Standing in the Light

“Oh,” was my mother’s response when I explained why we aren’t coming to Thanksgiving dinner at her house.

“No one else will be here. Everyone else is going to another house,” she compromised. In her mind I’m sure she thought she was making it better, but to me it made the conversation a hundred times worse. She remained silent when I invited her to our house for the holiday.

Translated everyone else means family that isn’t affirming, or accepting, of us. The last I heard my sister stormed out of a room after one of them made a Brokeback Mountain joke about my then 6-year-old child and all of them laughed. When I heard what happened I got their message loud and clear. Immediately I knew that there wasn’t a snowballs chance that I would let my children go near them. It’s not worth it. It’s not even an opportunity to educate. It’s just toxic.

I’d rather spend Thanksgiving alone instead of watching the door terrified they would pop in unannounced at my mother’s house while my kids played blissfully unaware. I’m not in the space right now to have another discussion with my kids about another group of family members that have different beliefs and value systems and therefore, do not understand or accept Hope’s gender diversity. We’re all still licking our wounds from the last talk like us, especially Will who comes to me every so often with tears in his eyes to remind me that he misses his cousins and his aunt and uncle. I feel it. Abandonment hurts.

This situation with everyone else is somewhat harder to explain because they haven’t confronted me, they’ve just made fun of us behind our back. I’m sure if we ran into them we’d get initial smiles, fake hugs and then a barrage of jokes and inappropriate comments at our expense. I see this clearly based on knowing them for the past 25 years and somehow my mother doesn’t. She clings to the sunny notion that everyone can “get along”, while I see the potential damage to my children as being more important than a Norman Rockwell inspired holiday photograph. Let’s face it, it’s not what it looks like on the outside that counts.

When I step in my mother’s shoes I feel the loss, like you threw a big party and no one showed up. She wishes everyone was back together, just like Will, but that doesn’t change people’s beliefs, and more importantly their actions. At least she knows she is welcome with us. Whether she shows up or not is up to her.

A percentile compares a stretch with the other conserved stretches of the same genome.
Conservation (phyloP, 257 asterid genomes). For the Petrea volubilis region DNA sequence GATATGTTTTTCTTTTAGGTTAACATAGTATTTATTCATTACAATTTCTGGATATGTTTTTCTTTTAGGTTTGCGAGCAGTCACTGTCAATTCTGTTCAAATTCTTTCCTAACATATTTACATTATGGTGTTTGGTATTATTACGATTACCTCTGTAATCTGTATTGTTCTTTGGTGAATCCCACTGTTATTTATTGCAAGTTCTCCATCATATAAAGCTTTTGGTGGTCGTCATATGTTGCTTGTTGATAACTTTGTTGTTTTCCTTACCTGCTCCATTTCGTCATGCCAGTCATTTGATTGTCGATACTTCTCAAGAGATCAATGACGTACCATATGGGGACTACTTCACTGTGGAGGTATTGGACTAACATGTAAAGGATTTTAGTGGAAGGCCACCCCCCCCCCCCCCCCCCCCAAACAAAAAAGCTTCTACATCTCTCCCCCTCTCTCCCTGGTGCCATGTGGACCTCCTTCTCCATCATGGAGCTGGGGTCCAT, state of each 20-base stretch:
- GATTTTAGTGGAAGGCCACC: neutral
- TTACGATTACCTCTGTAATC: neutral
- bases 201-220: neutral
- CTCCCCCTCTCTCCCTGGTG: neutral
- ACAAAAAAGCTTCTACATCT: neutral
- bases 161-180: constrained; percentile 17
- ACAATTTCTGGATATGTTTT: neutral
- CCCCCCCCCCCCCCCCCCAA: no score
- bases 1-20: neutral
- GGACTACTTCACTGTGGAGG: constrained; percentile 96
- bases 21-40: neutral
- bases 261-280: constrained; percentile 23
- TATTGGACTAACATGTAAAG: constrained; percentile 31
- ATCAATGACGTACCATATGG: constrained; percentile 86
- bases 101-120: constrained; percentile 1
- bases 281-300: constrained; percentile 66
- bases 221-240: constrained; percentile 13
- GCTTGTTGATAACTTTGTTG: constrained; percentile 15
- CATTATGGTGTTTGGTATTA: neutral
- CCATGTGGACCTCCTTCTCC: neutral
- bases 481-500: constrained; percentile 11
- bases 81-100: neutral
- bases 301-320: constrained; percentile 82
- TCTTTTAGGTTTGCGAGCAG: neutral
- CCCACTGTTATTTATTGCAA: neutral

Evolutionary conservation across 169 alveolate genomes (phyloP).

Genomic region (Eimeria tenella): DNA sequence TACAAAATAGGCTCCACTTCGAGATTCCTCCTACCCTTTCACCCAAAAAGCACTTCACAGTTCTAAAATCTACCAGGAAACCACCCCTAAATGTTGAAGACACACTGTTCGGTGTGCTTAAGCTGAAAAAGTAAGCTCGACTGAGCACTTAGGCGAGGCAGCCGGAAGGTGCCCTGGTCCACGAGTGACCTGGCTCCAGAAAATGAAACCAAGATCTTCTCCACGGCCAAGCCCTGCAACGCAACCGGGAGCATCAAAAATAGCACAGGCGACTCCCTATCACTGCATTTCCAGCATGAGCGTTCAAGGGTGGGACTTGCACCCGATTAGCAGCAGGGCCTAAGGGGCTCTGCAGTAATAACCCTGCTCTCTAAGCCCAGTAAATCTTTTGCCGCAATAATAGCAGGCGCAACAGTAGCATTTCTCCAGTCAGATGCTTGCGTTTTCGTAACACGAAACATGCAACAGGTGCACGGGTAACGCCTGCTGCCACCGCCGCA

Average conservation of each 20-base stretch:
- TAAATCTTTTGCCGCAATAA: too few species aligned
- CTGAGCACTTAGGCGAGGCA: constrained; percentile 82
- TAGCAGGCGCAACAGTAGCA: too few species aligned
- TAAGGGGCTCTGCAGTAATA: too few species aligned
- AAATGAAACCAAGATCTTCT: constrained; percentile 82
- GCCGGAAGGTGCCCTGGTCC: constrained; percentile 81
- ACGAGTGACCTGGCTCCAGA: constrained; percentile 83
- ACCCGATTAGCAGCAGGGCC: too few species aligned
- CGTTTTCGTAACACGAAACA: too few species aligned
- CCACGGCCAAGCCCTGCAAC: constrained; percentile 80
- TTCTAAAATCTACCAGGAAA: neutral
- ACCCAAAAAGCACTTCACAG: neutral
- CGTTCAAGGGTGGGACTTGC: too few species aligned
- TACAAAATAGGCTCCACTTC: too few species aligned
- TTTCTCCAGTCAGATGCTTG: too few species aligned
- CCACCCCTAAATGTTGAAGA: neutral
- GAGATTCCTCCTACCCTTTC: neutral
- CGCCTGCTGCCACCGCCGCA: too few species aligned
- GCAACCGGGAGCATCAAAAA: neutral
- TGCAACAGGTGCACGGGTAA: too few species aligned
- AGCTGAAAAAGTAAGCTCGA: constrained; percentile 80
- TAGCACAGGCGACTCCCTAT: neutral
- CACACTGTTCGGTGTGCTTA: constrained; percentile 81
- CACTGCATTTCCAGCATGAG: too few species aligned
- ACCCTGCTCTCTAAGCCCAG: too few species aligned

These moments are about gratitude. I’m happier cherishing the love and truth surrounding me, no matter what that looks like. I don’t need to go backward, allowing the past to repeat itself. Rather than dwell in the darkness this holiday season, I’m ready to stand in the light.

affirming family, challenges, discussions, gratitude, happiness, harmony, holidays, light, Thanksgiving, when families don’t understand

“Oh,” was my mother’s response when I explained why we aren’t coming to Thanksgiving dinner at her house.

“No one else will be here. Everyone else is going to another house,” she compromised. In her mind I’m sure she thought she was making it better, but to me it made the conversation a hundred times worse. She remained silent when I invited her to our house for the holiday.

Translated everyone else means family that isn’t affirming, or accepting, of us. The last I heard my sister stormed out of a room after one of them made a Brokeback Mountain joke about my then 6-year-old child and all of them laughed. When I heard what happened I got their message loud and clear. Immediately I knew that there wasn’t a snowballs chance that I would let my children go near them. It’s not worth it. It’s not even an opportunity to educate. It’s just toxic.

I’d rather spend Thanksgiving alone instead of watching the door terrified they would pop in unannounced at my mother’s house while my kids played blissfully unaware. I’m not in the space right now to have another discussion with my kids about another group of family members that have different beliefs and value systems and therefore, do not understand or accept Hope’s gender diversity. We’re all still licking our wounds from the last talk like us, especially Will who comes to me every so often with tears in his eyes to remind me that he misses his cousins and his aunt and uncle. I feel it. Abandonment hurts.

This situation with everyone else is somewhat harder to explain because they haven’t confronted me, they’ve just made fun of us behind our back. I’m sure if we ran into them we’d get initial smiles, fake hugs and then a barrage of jokes and inappropriate comments at our expense. I see this clearly based on knowing them for the past 25 years and somehow my mother doesn’t. She clings to the sunny notion that everyone can “get along”, while I see the potential damage to my children as being more important than a Norman Rockwell inspired holiday photograph. Let’s face it, it’s not what it looks like on the outside that counts.

When I step in my mother’s shoes I feel the loss, like you threw a big party and no one showed up. She wishes everyone was back together, just like Will, but that doesn’t change people’s beliefs, and more importantly their actions. At least she knows she is welcome with us. Whether she shows up or not is up to her.

These moments are about gratitude. I’m happier cherishing the love and truth surrounding me, no matter what that looks like. I don’t need to go backward, allowing the past to repeat itself. Rather than dwell in the darkness this holiday season, I’m ready to stand in the light.

Cross-posted from Today You Are You

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